The Liberation of a Midlife Mind
Forty arrived for me this year in dramatic fashion, bringing with it an unanticipated synthesis of experience in which I found my conventional beliefs to be wonderfully irrelevant. Suddenly, I see beyond the limits of all the ideals I so long held as true – for myself, in my relationships, for the world in which I live.
During the thirty-something gestational period of my newly birthed midlife maturity, I experienced suffering and pleasure in profound measure. People I loved died; some tragically. I struggled, and grew, in marriage, and in my personal faith; I fulfilled a lifelong dream and enrolled in college. My body is changing; I learned to live through injury and effect healing. I gained heightened confidence in my abilities, and achieved many things I once believed unattainable.
I suspect a benevolent universal conspiracy is at work, moving me through these events in succinct order so that unimaginable suffering is somehow transformed into overwhelming joy. But the unexpected prize is the constant turning over of my beliefs, an extraordinary evolution of what I think and know, and the humbling realization that I get it wrong, too; that my beliefs, based as they are on events, exchanges, ponderings, and external influence, don’t necessarily reflect the truth.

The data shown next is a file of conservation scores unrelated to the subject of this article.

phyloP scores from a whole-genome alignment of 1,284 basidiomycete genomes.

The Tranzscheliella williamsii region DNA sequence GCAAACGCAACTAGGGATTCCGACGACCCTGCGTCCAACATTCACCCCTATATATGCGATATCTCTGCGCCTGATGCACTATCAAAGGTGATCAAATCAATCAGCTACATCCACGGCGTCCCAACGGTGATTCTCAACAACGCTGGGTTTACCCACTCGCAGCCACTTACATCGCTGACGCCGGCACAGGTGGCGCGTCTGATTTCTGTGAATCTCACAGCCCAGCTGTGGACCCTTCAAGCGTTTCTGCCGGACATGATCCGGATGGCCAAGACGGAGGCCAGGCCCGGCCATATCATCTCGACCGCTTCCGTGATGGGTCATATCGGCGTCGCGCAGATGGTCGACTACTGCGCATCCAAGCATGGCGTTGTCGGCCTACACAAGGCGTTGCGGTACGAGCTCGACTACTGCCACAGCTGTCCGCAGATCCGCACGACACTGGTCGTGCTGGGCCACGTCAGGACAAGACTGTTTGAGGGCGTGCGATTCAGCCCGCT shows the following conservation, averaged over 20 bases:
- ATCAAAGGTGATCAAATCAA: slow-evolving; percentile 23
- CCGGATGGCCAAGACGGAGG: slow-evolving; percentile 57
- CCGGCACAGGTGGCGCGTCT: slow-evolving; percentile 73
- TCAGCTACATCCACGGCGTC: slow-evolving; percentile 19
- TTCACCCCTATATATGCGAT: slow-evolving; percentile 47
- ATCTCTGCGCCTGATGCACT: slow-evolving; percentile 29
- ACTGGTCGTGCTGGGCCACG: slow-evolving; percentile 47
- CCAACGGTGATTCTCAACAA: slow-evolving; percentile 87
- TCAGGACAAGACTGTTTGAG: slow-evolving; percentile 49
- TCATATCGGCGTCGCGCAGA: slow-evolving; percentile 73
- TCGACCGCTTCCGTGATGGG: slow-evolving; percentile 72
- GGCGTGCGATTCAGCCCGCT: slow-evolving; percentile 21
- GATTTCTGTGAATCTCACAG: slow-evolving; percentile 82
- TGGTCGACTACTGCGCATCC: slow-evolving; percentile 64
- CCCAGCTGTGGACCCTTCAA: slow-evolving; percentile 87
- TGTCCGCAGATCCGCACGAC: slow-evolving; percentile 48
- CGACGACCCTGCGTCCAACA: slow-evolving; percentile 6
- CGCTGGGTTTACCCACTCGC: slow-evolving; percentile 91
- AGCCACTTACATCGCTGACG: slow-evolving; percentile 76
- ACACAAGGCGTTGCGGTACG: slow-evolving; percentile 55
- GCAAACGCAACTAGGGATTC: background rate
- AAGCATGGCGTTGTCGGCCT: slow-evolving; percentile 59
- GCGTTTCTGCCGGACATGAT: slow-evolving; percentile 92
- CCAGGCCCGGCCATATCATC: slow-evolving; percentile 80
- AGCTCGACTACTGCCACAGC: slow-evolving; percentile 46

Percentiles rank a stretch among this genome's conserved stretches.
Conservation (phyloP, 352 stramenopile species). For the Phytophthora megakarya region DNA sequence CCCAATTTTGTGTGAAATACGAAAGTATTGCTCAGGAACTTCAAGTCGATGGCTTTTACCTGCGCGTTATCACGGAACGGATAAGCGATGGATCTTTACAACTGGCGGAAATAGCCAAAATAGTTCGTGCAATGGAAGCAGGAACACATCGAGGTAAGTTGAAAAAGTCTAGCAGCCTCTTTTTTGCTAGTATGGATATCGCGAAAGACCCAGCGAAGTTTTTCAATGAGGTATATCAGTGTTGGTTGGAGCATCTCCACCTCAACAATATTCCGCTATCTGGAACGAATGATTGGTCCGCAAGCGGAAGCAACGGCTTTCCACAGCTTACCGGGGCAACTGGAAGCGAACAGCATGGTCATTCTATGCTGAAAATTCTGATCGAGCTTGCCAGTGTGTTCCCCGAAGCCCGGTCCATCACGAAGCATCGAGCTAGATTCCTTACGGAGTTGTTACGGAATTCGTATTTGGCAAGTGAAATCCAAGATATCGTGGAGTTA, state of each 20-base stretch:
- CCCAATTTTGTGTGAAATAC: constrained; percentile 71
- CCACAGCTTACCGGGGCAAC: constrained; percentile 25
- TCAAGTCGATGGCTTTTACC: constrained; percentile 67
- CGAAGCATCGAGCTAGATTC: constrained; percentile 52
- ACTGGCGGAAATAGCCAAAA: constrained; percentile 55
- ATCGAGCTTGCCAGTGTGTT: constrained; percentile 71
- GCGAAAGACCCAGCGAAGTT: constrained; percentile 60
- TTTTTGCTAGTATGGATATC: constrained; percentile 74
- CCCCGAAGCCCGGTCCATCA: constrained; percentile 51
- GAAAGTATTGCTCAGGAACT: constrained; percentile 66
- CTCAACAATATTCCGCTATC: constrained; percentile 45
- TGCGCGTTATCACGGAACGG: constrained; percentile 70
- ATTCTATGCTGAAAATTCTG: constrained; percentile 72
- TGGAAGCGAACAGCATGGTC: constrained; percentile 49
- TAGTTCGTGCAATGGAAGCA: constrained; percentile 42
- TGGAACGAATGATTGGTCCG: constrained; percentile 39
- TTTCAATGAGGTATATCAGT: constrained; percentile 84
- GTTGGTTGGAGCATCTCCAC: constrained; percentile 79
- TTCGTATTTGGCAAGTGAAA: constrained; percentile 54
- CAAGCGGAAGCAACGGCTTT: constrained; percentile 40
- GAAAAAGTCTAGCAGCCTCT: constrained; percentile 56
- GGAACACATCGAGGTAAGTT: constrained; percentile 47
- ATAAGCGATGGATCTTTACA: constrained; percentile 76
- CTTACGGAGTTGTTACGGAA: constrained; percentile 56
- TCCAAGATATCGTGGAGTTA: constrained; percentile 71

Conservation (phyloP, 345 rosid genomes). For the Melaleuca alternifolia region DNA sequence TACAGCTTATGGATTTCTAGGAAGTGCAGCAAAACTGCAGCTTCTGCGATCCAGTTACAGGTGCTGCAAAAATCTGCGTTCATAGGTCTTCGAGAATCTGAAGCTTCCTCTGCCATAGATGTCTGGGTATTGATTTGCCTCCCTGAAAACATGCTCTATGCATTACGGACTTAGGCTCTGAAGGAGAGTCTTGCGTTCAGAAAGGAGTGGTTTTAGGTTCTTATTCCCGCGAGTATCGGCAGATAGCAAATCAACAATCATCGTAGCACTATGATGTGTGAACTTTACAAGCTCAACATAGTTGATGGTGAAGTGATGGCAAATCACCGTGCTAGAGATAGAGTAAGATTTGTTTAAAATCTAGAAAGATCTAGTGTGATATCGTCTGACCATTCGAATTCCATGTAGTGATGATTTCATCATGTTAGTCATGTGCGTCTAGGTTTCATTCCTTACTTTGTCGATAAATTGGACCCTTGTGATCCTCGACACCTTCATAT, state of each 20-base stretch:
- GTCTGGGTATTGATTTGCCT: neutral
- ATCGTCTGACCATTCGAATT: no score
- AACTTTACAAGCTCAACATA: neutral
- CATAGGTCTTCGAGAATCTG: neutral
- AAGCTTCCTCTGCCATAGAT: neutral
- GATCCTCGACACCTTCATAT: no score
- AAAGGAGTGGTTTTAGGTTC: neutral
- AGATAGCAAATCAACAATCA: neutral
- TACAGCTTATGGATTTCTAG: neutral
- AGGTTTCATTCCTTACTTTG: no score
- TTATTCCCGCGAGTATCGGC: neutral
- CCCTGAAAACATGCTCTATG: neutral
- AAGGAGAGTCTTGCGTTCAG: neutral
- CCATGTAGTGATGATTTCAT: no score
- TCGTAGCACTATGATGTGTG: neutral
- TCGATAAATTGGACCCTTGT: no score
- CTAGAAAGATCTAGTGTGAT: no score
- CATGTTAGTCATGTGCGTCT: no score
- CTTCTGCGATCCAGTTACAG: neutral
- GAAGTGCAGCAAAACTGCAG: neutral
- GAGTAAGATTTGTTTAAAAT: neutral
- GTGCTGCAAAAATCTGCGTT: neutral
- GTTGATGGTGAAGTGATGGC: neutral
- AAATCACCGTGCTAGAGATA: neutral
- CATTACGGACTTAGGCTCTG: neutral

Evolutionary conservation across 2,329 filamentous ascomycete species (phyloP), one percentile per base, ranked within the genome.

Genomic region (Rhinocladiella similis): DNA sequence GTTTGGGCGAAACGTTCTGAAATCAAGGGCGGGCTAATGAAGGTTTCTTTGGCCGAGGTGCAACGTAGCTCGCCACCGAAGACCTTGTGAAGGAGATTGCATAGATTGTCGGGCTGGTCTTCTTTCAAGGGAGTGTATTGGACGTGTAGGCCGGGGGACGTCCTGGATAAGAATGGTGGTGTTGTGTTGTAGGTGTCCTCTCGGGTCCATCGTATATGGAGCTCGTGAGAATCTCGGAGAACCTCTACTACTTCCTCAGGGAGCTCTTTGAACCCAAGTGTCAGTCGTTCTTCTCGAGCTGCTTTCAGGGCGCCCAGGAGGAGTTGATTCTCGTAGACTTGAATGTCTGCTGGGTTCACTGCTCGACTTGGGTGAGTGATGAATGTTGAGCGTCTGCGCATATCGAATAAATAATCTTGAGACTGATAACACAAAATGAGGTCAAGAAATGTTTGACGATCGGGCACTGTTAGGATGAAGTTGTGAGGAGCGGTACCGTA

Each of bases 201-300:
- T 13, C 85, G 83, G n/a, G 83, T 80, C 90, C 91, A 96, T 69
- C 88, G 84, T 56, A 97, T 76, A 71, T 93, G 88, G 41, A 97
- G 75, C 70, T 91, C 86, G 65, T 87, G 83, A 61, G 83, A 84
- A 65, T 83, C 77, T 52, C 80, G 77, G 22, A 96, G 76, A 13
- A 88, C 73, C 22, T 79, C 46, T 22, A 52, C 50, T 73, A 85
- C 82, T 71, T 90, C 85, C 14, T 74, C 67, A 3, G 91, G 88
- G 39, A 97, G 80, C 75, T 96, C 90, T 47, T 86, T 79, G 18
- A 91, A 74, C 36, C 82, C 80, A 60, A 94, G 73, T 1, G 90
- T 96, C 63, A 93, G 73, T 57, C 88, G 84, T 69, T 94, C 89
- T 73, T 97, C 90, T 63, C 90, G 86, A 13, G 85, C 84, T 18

For instance, I long believed that my body’s autonomous functioning required little conscious attention, and would perpetually maintain itself. I also believed that its other than supermodel countenance was a flaw that somehow diminished my self-worth. The truth, of course, is that my human body is a biological wonder, constantly interacting with the world around me. Indeed greatly autonomous, my body optimally functions with loving care and conscious attention to its processes and needs. The anatomical miracle that is my body doesn’t rely on a socially constructed aesthetic for its worth – the truth is, my body’s value is inherent in its creation.
Another of these liberating midlife revelations is the notion that I’ve consistently judged others in the context of my own beliefs. Generally unable to discern my own truth, I am uniquely unqualified to form a belief about the truth of another.
No aspect of my being is free from participation in this perennial unraveling of belief and re-weaving of truth into knowing. It would seem that belief is just a stepping stone on the path of my life, and perhaps, at times, even an obstacle. To dis-believe is to unbound myself from the chains of limitation, to see things anew, to glimpse the authentic truth buried under the weight of my contrived convictions. Suspending belief has become the sacred act of liberating my midlife mind, and opening my heart to a world of ceaseless possibility.
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